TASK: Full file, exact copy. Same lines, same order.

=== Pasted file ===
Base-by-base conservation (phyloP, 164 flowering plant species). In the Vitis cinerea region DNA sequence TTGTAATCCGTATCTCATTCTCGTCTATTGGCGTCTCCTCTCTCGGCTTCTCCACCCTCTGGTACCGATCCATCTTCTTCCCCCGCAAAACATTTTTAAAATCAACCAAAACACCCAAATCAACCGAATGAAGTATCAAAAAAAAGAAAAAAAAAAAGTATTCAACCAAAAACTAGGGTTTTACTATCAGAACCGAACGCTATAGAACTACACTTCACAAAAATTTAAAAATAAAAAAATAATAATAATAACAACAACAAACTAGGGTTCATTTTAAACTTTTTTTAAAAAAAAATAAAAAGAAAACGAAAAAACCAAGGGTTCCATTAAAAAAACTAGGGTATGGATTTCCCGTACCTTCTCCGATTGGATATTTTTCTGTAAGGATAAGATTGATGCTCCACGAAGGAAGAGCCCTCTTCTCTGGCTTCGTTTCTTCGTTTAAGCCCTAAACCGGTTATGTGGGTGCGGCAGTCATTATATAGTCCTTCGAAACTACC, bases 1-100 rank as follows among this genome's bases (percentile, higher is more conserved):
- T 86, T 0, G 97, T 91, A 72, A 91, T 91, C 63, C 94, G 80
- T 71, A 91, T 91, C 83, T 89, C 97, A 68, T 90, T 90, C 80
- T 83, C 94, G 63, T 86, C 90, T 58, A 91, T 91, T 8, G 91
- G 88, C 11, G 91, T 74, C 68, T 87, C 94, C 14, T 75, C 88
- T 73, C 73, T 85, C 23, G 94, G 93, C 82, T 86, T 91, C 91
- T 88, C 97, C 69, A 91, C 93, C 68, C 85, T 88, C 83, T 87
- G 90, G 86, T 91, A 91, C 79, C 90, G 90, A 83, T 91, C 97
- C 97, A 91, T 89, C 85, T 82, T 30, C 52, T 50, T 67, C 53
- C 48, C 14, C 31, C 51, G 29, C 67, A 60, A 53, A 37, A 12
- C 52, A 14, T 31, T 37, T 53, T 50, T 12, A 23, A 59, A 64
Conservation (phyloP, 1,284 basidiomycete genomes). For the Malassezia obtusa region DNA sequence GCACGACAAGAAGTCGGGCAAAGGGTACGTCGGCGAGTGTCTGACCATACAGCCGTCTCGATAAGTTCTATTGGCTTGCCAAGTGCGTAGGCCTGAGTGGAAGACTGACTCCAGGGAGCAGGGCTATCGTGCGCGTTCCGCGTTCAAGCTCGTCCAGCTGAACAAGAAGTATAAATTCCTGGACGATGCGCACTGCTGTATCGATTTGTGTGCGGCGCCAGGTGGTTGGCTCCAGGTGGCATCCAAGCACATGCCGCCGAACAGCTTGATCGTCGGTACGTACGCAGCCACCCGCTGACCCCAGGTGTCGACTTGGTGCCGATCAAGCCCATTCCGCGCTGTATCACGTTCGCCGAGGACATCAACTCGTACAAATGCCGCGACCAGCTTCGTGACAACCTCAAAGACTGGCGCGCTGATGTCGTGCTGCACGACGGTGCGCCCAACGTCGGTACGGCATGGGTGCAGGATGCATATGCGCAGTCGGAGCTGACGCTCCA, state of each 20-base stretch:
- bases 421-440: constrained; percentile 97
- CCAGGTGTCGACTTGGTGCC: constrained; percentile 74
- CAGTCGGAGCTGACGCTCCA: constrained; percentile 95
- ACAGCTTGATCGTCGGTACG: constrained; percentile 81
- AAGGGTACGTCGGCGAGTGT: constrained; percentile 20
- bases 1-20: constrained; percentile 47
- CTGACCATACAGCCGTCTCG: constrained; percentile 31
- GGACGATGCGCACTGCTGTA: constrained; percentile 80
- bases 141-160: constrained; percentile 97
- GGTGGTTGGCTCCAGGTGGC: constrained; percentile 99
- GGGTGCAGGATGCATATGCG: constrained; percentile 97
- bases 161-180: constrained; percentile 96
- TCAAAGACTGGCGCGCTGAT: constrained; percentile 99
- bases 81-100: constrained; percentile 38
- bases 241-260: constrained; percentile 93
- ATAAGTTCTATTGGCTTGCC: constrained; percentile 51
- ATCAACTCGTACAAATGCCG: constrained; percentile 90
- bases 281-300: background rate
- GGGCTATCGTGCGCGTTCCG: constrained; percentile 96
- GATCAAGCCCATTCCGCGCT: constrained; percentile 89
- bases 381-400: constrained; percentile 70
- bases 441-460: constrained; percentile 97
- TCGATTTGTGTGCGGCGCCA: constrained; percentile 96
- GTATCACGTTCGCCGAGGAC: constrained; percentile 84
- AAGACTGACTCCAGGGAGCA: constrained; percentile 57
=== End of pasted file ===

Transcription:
Base-by-base conservation (phyloP, 164 flowering plant species). In the Vitis cinerea region DNA sequence TTGTAATCCGTATCTCATTCTCGTCTATTGGCGTCTCCTCTCTCGGCTTCTCCACCCTCTGGTACCGATCCATCTTCTTCCCCCGCAAAACATTTTTAAAATCAACCAAAACACCCAAATCAACCGAATGAAGTATCAAAAAAAAGAAAAAAAAAAAGTATTCAACCAAAAACTAGGGTTTTACTATCAGAACCGAACGCTATAGAACTACACTTCACAAAAATTTAAAAATAAAAAAATAATAATAATAACAACAACAAACTAGGGTTCATTTTAAACTTTTTTTAAAAAAAAATAAAAAGAAAACGAAAAAACCAAGGGTTCCATTAAAAAAACTAGGGTATGGATTTCCCGTACCTTCTCCGATTGGATATTTTTCTGTAAGGATAAGATTGATGCTCCACGAAGGAAGAGCCCTCTTCTCTGGCTTCGTTTCTTCGTTTAAGCCCTAAACCGGTTATGTGGGTGCGGCAGTCATTATATAGTCCTTCGAAACTACC, bases 1-100 rank as follows among this genome's bases (percentile, higher is more conserved):
- T 86, T 0, G 97, T 91, A 72, A 91, T 91, C 63, C 94, G 80
- T 71, A 91, T 91, C 83, T 89, C 97, A 68, T 90, T 90, C 80
- T 83, C 94, G 63, T 86, C 90, T 58, A 91, T 91, T 8, G 91
- G 88, C 11, G 91, T 74, C 68, T 87, C 94, C 14, T 75, C 88
- T 73, C 73, T 85, C 23, G 94, G 93, C 82, T 86, T 91, C 91
- T 88, C 97, C 69, A 91, C 93, C 68, C 85, T 88, C 83, T 87
- G 90, G 86, T 91, A 91, C 79, C 90, G 90, A 83, T 91, C 97
- C 97, A 91, T 89, C 85, T 82, T 30, C 52, T 50, T 67, C 53
- C 48, C 14, C 31, C 51, G 29, C 67, A 60, A 53, A 37, A 12
- C 52, A 14, T 31, T 37, T 53, T 50, T 12, A 23, A 59, A 64
Conservation (phyloP, 1,284 basidiomycete genomes). For the Malassezia obtusa region DNA sequence GCACGACAAGAAGTCGGGCAAAGGGTACGTCGGCGAGTGTCTGACCATACAGCCGTCTCGATAAGTTCTATTGGCTTGCCAAGTGCGTAGGCCTGAGTGGAAGACTGACTCCAGGGAGCAGGGCTATCGTGCGCGTTCCGCGTTCAAGCTCGTCCAGCTGAACAAGAAGTATAAATTCCTGGACGATGCGCACTGCTGTATCGATTTGTGTGCGGCGCCAGGTGGTTGGCTCCAGGTGGCATCCAAGCACATGCCGCCGAACAGCTTGATCGTCGGTACGTACGCAGCCACCCGCTGACCCCAGGTGTCGACTTGGTGCCGATCAAGCCCATTCCGCGCTGTATCACGTTCGCCGAGGACATCAACTCGTACAAATGCCGCGACCAGCTTCGTGACAACCTCAAAGACTGGCGCGCTGATGTCGTGCTGCACGACGGTGCGCCCAACGTCGGTACGGCATGGGTGCAGGATGCATATGCGCAGTCGGAGCTGACGCTCCA, state of each 20-base stretch:
- bases 421-440: constrained; percentile 97
- CCAGGTGTCGACTTGGTGCC: constrained; percentile 74
- CAGTCGGAGCTGACGCTCCA: constrained; percentile 95
- ACAGCTTGATCGTCGGTACG: constrained; percentile 81
- AAGGGTACGTCGGCGAGTGT: constrained; percentile 20
- bases 1-20: constrained; percentile 47
- CTGACCATACAGCCGTCTCG: constrained; percentile 31
- GGACGATGCGCACTGCTGTA: constrained; percentile 80
- bases 141-160: constrained; percentile 97
- GGTGGTTGGCTCCAGGTGGC: constrained; percentile 99
- GGGTGCAGGATGCATATGCG: constrained; percentile 97
- bases 161-180: constrained; percentile 96
- TCAAAGACTGGCGCGCTGAT: constrained; percentile 99
- bases 81-100: constrained; percentile 38
- bases 241-260: constrained; percentile 93
- ATAAGTTCTATTGGCTTGCC: constrained; percentile 51
- ATCAACTCGTACAAATGCCG: constrained; percentile 90
- bases 281-300: background rate
- GGGCTATCGTGCGCGTTCCG: constrained; percentile 96
- GATCAAGCCCATTCCGCGCT: constrained; percentile 89
- bases 381-400: constrained; percentile 70
- bases 441-460: constrained; percentile 97
- TCGATTTGTGTGCGGCGCCA: constrained; percentile 96
- GTATCACGTTCGCCGAGGAC: constrained; percentile 84
- AAGACTGACTCCAGGGAGCA: constrained; percentile 57